OSHA ranks computer vision issues as top office complaint

On behalf of Rawson, Merrigan, & Litner, LLP Posted in Firm News on 07/11/12

According to a ranking compiled by the Occupational Safety and Health Administration, computer vision issues top the list of health-related office complaints. The National Eye Institute also recently released data showing a 66% increase in the prevalence of myopia in the 25 years since the advent of the personal computer. Eyestrain has also been linked with an increased risk of glaucoma.

Does this mean that computer manufacturers are producing dangerous products? Well, that question may ultimately have to be answered by a jury in a product liability lawsuit. At a minimum, however, such a dispute might bring some interesting facts to the attention of Boston’s readers.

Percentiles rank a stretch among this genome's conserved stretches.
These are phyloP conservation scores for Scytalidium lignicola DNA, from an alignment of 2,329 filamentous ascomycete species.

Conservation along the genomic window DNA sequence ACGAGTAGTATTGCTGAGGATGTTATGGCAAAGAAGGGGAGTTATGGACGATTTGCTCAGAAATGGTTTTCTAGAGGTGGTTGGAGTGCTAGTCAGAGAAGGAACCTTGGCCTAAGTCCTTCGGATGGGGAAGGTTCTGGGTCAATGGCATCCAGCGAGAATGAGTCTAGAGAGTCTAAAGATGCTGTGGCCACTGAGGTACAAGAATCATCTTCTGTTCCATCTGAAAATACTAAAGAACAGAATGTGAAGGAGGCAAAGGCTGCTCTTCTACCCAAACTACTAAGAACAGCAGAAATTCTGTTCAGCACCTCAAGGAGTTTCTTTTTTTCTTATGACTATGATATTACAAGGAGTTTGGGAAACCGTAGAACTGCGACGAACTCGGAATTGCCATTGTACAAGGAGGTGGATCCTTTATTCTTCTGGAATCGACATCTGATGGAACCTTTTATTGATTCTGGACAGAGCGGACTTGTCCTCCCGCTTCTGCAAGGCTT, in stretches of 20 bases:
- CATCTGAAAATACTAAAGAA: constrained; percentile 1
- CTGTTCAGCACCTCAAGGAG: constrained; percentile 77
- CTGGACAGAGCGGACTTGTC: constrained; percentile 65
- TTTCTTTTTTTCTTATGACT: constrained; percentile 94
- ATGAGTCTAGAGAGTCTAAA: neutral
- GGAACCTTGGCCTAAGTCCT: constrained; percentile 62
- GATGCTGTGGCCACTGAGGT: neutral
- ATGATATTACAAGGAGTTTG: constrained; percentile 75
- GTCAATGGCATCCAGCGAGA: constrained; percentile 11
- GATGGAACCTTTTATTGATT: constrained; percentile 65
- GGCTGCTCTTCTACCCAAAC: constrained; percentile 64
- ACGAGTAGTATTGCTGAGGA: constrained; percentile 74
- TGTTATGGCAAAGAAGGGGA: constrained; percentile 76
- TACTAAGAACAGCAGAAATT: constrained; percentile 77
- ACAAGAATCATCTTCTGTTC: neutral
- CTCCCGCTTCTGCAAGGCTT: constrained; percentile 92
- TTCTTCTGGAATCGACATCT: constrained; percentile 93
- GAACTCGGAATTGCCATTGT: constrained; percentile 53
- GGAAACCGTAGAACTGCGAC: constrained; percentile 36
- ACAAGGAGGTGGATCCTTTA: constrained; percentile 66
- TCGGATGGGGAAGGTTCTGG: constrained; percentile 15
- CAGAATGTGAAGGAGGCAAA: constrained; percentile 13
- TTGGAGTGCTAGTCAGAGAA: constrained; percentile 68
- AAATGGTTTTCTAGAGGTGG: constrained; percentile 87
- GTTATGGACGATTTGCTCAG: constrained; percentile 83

For example, eye strain after computer use may be caused by several sources. One source is the type of artificial light used. To reduce the amount of energy consumed, screen manufacturers use very narrow bands of the visual spectrum to light computer screens. That harsh artificial light may strain users’ eyes. In addition, many computer LCD screens are almost all backlit with fluorescent light, which is also harsh on the eyes.

Generally speaking, a consumer can expect that his or her reasonable use of a product will not cause injuries. That expectation includes the product’s design, its manufacturing and production, and any marketing and advertising (including a failure to warn about potential hazards associated with the use of the product).

Even the best-designed product may fail if there was negligence involved in its installation, or if your employer caused you to use the product in an unsafe way. If you suspect that your injury was caused by an unsafe product, an attorney can guide you through the process of determining which entity is liable for the cost of fixing that problem and paying you a recovery for any injuries sustained.

Source: Huffington Post, “Overworked Eyes: Will Your Computer Make You Go Blind?” Robert Joyce, July 5, 2012